I have always (secretly) thought work is for women. And it looks as if America’s employers have finally come around to my way of thinking.
The U.S. Government announced this week that unemployment fell to 9.7 percent in January, the rate’s first decline in the Obama presidency. And the new jobs are going mostly to women. While unemployment for men still hovers way above 10 percent, the rate for women has fallen to 8.4 percent.
Of course, one reason is that women will work for less. In America, a woman gets about 80 percent of the pay a man would get for the same kind of work. But I don’t think that’s the only reason employers are hiring them. In my experience, women tend to be better workers.
Years ago, I would’ve made an exception for jobs that involve heavy lifting, driving bulldozers or 18-wheelers, felling trees… that kind of thing. But not today, I see the UPS lady hoisting packages that would make my knees tremble, and when I pass work crews on the road, I’m just as likely to see a woman driving the earth mover as a man.
Of course, we men are supposed to be better at math. But with today’s technology, who needs math? Computers do all the calculations that workers need. And when it comes to using a keyboard, women are a lot more nimble (after all, they have smaller fingers).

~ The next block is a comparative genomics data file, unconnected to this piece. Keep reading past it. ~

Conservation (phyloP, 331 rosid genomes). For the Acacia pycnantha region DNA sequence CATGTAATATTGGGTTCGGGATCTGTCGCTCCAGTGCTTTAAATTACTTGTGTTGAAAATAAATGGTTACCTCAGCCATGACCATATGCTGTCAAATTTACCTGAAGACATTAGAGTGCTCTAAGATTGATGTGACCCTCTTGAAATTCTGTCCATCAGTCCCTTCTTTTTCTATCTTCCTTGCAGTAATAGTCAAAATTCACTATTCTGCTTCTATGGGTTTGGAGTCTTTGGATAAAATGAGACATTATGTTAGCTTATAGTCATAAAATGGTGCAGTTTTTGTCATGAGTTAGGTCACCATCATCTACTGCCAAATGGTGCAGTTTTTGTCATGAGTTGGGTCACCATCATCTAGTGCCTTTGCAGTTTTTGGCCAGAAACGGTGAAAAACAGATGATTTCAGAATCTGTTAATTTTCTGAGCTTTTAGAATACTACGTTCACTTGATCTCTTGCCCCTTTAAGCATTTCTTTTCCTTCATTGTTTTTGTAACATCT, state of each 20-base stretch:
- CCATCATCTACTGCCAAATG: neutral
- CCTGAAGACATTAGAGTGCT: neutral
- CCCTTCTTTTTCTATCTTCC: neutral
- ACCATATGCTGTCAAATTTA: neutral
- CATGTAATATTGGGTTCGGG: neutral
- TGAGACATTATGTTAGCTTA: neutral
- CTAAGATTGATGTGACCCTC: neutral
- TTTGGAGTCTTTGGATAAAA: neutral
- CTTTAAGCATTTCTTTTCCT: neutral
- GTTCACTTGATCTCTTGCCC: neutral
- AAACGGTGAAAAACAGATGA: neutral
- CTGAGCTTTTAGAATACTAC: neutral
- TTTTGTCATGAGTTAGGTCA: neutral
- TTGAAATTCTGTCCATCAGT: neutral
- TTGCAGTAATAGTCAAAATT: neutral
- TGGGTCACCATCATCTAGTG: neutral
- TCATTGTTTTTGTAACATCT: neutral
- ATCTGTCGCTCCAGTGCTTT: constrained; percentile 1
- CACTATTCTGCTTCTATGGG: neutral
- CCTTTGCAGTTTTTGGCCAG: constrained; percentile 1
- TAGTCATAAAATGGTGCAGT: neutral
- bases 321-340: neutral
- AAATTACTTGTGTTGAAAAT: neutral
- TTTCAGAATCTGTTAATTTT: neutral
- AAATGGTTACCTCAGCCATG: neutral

But the most valuable asset women have is their discipline. They are far more reliable when it comes to attendance – despite the demands of motherhood, housekeeping and all that other stuff they do at home.
Many years ago, the Financial Post in Toronto assigned me to report on industrial development in Nova Scotia. When I went to a plant where electronic equipment was being assembled, I noticed there were no male employees, and I asked why. The answer was that when the company hired men it hadn’t worked out because come hunting season they were AWOL.
Women workers can be catty and conniving, but they’re not nearly as troublesome as men can be. Talk about egotistical! And territorial! You can’t get much done in an office when male workers start fighting over turf.
As promotion manager for a Canadian publisher, I met an English author named Desmond Morris. He had written a couple of best-sellers, “The Naked Ape” and “The Human Zoo.” And, as I drove him from one TV or radio interview to another, we would chat about his findings as a zoologist and ethologist. He told me that as society developed and humans became less nomadic, it was the women who put down roots, figuratively and literally. They wanted a stable environment for their children, he explained.
It was the women who planted and harvested crops, while the men went off foraging and gathering, hunting and fishing (when they weren’t fighting), he said.
(Women working, top picture; men foraging, lower picture.)
As far as I am concerned, the workplace belongs to women. Let them plant and harvest, or type or go to meetings… or whatever needs to be done to earn the family’s daily bread. We guys are much more at home foraging for our golf balls in the rough or gathering a couple of brews at the pub.
Now, if they could just get their pay checks up to par with the male rate, they could afford to support us in the way we would like to become accustomed.